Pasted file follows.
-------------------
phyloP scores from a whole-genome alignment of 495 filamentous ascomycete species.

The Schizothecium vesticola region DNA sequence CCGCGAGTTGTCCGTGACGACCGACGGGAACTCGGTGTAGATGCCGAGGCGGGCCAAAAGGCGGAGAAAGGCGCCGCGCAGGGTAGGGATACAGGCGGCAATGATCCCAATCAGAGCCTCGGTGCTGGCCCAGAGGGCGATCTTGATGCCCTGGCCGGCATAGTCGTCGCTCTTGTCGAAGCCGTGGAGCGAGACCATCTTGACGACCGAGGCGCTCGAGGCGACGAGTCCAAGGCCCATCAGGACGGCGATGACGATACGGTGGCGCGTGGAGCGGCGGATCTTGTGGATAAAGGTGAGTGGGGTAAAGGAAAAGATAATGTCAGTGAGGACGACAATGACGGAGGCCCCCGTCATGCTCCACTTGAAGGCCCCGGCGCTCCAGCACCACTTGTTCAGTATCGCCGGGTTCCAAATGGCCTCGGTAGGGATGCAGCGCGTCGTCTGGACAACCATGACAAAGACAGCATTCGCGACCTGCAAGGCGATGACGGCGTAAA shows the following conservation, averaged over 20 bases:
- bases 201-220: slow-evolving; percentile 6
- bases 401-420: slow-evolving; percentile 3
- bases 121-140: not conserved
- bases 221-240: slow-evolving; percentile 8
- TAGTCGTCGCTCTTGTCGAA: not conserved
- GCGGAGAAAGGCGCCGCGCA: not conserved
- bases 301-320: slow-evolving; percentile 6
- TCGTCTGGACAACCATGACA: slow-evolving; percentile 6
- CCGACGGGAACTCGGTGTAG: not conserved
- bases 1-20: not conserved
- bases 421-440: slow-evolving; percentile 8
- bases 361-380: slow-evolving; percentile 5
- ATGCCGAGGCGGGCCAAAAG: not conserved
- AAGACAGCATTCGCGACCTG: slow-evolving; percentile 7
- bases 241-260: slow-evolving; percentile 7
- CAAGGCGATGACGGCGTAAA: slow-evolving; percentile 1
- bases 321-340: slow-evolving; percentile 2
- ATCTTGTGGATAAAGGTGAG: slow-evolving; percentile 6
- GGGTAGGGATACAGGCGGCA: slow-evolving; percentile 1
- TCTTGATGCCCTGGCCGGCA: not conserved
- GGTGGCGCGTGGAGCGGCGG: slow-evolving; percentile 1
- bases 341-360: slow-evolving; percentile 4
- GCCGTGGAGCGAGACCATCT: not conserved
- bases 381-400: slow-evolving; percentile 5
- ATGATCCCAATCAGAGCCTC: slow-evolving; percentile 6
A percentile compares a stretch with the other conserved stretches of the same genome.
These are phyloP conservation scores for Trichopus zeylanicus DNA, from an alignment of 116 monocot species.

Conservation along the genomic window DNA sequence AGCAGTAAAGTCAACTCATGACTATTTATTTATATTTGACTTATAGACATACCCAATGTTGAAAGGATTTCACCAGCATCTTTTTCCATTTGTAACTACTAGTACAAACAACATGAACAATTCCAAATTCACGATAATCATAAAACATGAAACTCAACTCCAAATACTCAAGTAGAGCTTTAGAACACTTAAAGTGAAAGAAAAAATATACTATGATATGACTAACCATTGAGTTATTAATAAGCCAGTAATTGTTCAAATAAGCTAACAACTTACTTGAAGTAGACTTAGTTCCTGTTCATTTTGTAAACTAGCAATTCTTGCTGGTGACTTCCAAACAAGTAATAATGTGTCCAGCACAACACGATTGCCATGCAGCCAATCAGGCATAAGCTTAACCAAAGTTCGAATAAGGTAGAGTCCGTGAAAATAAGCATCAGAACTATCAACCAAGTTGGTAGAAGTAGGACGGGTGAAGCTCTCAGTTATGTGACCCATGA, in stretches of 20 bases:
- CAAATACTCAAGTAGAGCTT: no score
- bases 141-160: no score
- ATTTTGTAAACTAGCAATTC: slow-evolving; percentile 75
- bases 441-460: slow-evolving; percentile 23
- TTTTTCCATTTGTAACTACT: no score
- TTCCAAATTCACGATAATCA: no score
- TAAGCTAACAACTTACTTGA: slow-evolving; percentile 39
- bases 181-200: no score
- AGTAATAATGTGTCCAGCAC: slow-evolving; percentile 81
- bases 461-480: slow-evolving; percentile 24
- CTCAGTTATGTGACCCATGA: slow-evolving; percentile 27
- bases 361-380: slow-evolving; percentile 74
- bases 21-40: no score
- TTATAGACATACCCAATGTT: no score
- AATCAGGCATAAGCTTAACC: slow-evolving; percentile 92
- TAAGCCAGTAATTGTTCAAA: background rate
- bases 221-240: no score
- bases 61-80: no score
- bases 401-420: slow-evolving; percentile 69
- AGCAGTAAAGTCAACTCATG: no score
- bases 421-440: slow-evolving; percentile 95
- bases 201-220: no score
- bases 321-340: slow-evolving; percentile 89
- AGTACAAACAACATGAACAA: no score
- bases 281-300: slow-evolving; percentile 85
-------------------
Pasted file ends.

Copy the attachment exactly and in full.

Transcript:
phyloP scores from a whole-genome alignment of 495 filamentous ascomycete species.

The Schizothecium vesticola region DNA sequence CCGCGAGTTGTCCGTGACGACCGACGGGAACTCGGTGTAGATGCCGAGGCGGGCCAAAAGGCGGAGAAAGGCGCCGCGCAGGGTAGGGATACAGGCGGCAATGATCCCAATCAGAGCCTCGGTGCTGGCCCAGAGGGCGATCTTGATGCCCTGGCCGGCATAGTCGTCGCTCTTGTCGAAGCCGTGGAGCGAGACCATCTTGACGACCGAGGCGCTCGAGGCGACGAGTCCAAGGCCCATCAGGACGGCGATGACGATACGGTGGCGCGTGGAGCGGCGGATCTTGTGGATAAAGGTGAGTGGGGTAAAGGAAAAGATAATGTCAGTGAGGACGACAATGACGGAGGCCCCCGTCATGCTCCACTTGAAGGCCCCGGCGCTCCAGCACCACTTGTTCAGTATCGCCGGGTTCCAAATGGCCTCGGTAGGGATGCAGCGCGTCGTCTGGACAACCATGACAAAGACAGCATTCGCGACCTGCAAGGCGATGACGGCGTAAA shows the following conservation, averaged over 20 bases:
- bases 201-220: slow-evolving; percentile 6
- bases 401-420: slow-evolving; percentile 3
- bases 121-140: not conserved
- bases 221-240: slow-evolving; percentile 8
- TAGTCGTCGCTCTTGTCGAA: not conserved
- GCGGAGAAAGGCGCCGCGCA: not conserved
- bases 301-320: slow-evolving; percentile 6
- TCGTCTGGACAACCATGACA: slow-evolving; percentile 6
- CCGACGGGAACTCGGTGTAG: not conserved
- bases 1-20: not conserved
- bases 421-440: slow-evolving; percentile 8
- bases 361-380: slow-evolving; percentile 5
- ATGCCGAGGCGGGCCAAAAG: not conserved
- AAGACAGCATTCGCGACCTG: slow-evolving; percentile 7
- bases 241-260: slow-evolving; percentile 7
- CAAGGCGATGACGGCGTAAA: slow-evolving; percentile 1
- bases 321-340: slow-evolving; percentile 2
- ATCTTGTGGATAAAGGTGAG: slow-evolving; percentile 6
- GGGTAGGGATACAGGCGGCA: slow-evolving; percentile 1
- TCTTGATGCCCTGGCCGGCA: not conserved
- GGTGGCGCGTGGAGCGGCGG: slow-evolving; percentile 1
- bases 341-360: slow-evolving; percentile 4
- GCCGTGGAGCGAGACCATCT: not conserved
- bases 381-400: slow-evolving; percentile 5
- ATGATCCCAATCAGAGCCTC: slow-evolving; percentile 6
A percentile compares a stretch with the other conserved stretches of the same genome.
These are phyloP conservation scores for Trichopus zeylanicus DNA, from an alignment of 116 monocot species.

Conservation along the genomic window DNA sequence AGCAGTAAAGTCAACTCATGACTATTTATTTATATTTGACTTATAGACATACCCAATGTTGAAAGGATTTCACCAGCATCTTTTTCCATTTGTAACTACTAGTACAAACAACATGAACAATTCCAAATTCACGATAATCATAAAACATGAAACTCAACTCCAAATACTCAAGTAGAGCTTTAGAACACTTAAAGTGAAAGAAAAAATATACTATGATATGACTAACCATTGAGTTATTAATAAGCCAGTAATTGTTCAAATAAGCTAACAACTTACTTGAAGTAGACTTAGTTCCTGTTCATTTTGTAAACTAGCAATTCTTGCTGGTGACTTCCAAACAAGTAATAATGTGTCCAGCACAACACGATTGCCATGCAGCCAATCAGGCATAAGCTTAACCAAAGTTCGAATAAGGTAGAGTCCGTGAAAATAAGCATCAGAACTATCAACCAAGTTGGTAGAAGTAGGACGGGTGAAGCTCTCAGTTATGTGACCCATGA, in stretches of 20 bases:
- CAAATACTCAAGTAGAGCTT: no score
- bases 141-160: no score
- ATTTTGTAAACTAGCAATTC: slow-evolving; percentile 75
- bases 441-460: slow-evolving; percentile 23
- TTTTTCCATTTGTAACTACT: no score
- TTCCAAATTCACGATAATCA: no score
- TAAGCTAACAACTTACTTGA: slow-evolving; percentile 39
- bases 181-200: no score
- AGTAATAATGTGTCCAGCAC: slow-evolving; percentile 81
- bases 461-480: slow-evolving; percentile 24
- CTCAGTTATGTGACCCATGA: slow-evolving; percentile 27
- bases 361-380: slow-evolving; percentile 74
- bases 21-40: no score
- TTATAGACATACCCAATGTT: no score
- AATCAGGCATAAGCTTAACC: slow-evolving; percentile 92
- TAAGCCAGTAATTGTTCAAA: background rate
- bases 221-240: no score
- bases 61-80: no score
- bases 401-420: slow-evolving; percentile 69
- AGCAGTAAAGTCAACTCATG: no score
- bases 421-440: slow-evolving; percentile 95
- bases 201-220: no score
- bases 321-340: slow-evolving; percentile 89
- AGTACAAACAACATGAACAA: no score
- bases 281-300: slow-evolving; percentile 85